Vulnerable Species

By Tabitha Mishra
Last updated: July 5, 2022

What Does Vulnerable Species Mean?

A vulnerable species is one that is not currently endangered but faces a high risk of endangerment in the near future, either due to a declining population or threats to natural habitats.

At present, 5,196 animal species and 6,789 plant species have been classified as vulnerable.

Safeopedia Explains Vulnerable Species

The disappearance of species reduces the planet's biodiversity, as well as the biodiversity of specific regions. This not only affects the species under threat but human beings as well. Since many plant and animal species are interdependent, the extinction of one can lead to the decline or extinction of other species we rely on for sustenance.

IUCN Red List Classifications

The International Union for Conservation of Nature (IUCN) Red List classifies species according to nine categories of IUCN:

  1. Not evaluated (NE)
  2. Data deficient (DD)
  3. Least concern (LC)
  4. Near threatened (NT)
  5. Vulnerable (VU)
  6. Endangered (EN)
  7. Critically endangered (CR)
  8. Extinct in the wild (EW)
  9. Extinct (EX)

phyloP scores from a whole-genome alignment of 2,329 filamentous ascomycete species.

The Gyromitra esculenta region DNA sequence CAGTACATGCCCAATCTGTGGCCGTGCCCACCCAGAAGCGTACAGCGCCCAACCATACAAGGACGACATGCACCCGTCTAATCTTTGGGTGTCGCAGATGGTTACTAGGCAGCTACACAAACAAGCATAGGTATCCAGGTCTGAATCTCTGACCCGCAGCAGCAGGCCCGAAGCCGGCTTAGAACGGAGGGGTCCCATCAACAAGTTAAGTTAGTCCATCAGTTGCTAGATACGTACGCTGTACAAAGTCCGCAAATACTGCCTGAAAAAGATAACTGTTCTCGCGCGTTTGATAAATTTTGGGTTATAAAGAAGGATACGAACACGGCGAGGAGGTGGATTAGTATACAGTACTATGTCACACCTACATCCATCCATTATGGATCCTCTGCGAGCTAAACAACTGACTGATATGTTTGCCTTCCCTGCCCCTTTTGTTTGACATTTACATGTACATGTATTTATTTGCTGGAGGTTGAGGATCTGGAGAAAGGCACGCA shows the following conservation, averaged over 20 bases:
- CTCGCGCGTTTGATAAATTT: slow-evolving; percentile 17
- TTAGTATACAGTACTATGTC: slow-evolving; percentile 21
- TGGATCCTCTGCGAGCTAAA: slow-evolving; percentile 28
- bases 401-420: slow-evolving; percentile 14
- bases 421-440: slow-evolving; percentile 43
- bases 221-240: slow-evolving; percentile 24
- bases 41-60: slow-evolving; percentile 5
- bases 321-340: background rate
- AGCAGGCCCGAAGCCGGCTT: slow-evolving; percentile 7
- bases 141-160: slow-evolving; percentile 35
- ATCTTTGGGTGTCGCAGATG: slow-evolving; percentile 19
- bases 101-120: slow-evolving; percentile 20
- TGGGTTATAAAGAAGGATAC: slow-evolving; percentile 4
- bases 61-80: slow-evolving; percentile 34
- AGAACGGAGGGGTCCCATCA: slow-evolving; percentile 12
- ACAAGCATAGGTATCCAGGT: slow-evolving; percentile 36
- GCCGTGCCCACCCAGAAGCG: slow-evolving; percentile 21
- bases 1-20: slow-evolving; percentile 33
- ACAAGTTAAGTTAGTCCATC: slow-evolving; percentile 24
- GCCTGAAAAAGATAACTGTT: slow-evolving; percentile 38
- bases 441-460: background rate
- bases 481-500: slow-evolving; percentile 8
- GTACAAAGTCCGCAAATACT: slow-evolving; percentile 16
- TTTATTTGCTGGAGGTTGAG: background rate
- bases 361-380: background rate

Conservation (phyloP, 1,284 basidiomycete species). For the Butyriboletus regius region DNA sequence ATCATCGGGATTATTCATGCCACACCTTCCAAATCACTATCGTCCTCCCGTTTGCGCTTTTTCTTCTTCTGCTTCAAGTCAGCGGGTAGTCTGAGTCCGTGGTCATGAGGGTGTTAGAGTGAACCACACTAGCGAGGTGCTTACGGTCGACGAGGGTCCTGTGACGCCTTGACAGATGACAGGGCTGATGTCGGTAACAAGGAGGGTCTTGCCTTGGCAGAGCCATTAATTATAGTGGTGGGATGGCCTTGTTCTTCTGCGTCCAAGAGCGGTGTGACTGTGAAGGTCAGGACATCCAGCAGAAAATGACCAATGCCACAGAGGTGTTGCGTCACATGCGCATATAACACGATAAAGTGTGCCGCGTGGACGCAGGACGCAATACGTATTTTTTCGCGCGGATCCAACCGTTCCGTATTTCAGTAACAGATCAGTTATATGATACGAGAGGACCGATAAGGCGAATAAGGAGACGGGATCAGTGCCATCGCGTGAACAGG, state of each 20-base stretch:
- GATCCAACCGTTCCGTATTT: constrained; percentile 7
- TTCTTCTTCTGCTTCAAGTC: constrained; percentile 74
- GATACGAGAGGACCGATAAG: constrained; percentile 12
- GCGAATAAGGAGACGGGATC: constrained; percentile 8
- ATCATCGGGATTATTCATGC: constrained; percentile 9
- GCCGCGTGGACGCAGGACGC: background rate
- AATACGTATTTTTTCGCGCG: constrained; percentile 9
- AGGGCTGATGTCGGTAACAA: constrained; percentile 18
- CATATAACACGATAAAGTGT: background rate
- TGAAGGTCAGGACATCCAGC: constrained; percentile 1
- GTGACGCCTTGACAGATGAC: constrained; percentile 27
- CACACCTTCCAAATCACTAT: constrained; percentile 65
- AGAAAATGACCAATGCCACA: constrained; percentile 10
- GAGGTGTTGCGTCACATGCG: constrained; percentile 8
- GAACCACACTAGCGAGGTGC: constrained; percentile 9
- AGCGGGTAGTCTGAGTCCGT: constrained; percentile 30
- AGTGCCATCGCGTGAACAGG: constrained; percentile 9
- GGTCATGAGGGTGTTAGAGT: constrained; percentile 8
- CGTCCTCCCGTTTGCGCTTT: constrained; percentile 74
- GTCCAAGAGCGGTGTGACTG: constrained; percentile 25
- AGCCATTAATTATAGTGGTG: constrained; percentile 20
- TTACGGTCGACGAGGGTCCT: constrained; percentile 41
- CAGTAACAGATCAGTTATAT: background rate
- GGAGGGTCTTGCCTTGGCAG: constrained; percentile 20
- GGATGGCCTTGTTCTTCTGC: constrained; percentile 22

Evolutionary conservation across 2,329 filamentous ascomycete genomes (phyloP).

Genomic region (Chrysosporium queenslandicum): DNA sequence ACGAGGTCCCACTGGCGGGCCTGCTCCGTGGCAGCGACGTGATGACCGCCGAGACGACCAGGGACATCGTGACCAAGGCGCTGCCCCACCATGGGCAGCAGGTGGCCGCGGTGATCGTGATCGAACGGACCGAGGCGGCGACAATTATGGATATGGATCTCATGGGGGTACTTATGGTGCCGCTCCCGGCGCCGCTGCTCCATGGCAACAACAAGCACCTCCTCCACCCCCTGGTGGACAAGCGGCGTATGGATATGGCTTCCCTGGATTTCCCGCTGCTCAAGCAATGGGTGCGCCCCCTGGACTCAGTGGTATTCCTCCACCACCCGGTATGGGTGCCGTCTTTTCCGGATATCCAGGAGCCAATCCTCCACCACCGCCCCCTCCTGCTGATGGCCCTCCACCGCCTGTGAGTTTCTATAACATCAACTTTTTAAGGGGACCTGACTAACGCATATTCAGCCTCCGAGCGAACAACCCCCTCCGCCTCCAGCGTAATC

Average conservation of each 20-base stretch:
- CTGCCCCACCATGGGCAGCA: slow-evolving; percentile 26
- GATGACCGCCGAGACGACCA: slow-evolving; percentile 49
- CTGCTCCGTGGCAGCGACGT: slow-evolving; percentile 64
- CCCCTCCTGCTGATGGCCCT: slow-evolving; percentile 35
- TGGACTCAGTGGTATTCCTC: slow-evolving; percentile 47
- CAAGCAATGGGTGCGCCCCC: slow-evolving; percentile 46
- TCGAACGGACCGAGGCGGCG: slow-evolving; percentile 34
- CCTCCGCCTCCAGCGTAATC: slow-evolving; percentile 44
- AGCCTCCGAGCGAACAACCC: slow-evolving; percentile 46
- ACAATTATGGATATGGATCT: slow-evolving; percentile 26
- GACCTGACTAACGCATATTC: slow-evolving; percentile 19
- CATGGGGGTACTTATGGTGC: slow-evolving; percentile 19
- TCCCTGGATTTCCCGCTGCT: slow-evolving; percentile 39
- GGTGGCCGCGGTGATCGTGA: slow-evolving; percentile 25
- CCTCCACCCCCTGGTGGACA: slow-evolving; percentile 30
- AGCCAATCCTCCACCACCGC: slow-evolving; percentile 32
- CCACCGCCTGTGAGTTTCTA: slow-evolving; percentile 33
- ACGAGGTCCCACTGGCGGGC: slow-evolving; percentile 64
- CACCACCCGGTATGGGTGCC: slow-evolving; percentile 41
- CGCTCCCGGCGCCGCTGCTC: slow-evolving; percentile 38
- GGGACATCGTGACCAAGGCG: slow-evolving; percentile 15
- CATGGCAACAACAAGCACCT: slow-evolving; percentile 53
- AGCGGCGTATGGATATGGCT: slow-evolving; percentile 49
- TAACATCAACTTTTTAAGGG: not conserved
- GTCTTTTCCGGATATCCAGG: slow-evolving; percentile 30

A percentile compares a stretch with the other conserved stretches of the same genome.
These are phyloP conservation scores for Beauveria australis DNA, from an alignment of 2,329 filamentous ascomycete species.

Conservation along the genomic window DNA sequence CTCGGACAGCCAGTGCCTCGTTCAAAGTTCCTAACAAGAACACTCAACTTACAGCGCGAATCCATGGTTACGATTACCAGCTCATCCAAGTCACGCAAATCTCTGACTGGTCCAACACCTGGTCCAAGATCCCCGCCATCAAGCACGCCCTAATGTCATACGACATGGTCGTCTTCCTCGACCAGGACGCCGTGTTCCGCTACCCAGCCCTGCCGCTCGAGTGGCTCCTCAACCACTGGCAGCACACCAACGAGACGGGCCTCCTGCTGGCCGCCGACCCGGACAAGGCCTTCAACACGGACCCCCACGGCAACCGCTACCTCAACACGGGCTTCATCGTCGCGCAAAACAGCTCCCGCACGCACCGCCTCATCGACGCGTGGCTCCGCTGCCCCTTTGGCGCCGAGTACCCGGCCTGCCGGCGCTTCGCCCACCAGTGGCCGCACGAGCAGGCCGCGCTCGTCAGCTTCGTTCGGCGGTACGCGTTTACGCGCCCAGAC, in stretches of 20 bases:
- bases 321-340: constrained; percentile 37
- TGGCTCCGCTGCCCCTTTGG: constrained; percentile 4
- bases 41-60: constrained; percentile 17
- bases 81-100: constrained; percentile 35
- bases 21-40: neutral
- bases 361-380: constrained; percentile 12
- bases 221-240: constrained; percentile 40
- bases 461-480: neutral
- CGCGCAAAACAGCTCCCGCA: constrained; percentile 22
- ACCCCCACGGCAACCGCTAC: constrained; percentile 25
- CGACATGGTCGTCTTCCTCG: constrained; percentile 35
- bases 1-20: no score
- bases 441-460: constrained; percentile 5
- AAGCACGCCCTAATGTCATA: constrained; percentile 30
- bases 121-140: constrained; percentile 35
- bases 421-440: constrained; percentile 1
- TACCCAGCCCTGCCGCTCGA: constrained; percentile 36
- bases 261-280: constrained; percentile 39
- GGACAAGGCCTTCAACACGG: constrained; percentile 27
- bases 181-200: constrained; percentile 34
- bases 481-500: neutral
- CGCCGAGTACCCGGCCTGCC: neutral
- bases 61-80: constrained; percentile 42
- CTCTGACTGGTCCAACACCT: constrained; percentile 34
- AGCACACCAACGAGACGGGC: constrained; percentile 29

The Red List further uses five threat categories, in descending order of severity:

  • Extinct or extinct in the wild (no known living members of the species, or none outside of captivity)
  • Critically endangered, endangered, or vulnerable (under threat of global extinction)
  • Near threatened (close to the threatened thresholds, or would be threatened without ongoing conservation measures)
  • Least concern (lower risk of extinction)
  • Data deficient (insufficient information to determine threat category)

Factors Leading to Vulnerability and Extinction

Species populations undergo changes over time due to natural events or human intervention. A volcanic erruption can wipe out entire species of animals and plants within its vicinity. Extreme weather changes, floods, and droughts can disrupt natural habitats and threaten the survival of species that rely on them. Land development, pollution, overfishing, and the introduction of non-native species to an area can also endanger populations.

The IUCN defines a vulnerable (VU) as one that is "facing a high risk of extinction in the wild.” Their criteria for considering a species vulnerable includes:

  • Population reduction of 50% or more over 10 years or three generations
  • Livable habitat reduced to 20,000 km2 or less
  • 10,000 or fewer adults in the species, with a 10% anticipated decline within 10 years or three generations
  • Overall population size of 1,000 or fewer individuals
  • Rapid decline, with quantitative analysis showing a 10% or greater probability of extinction within 100 years

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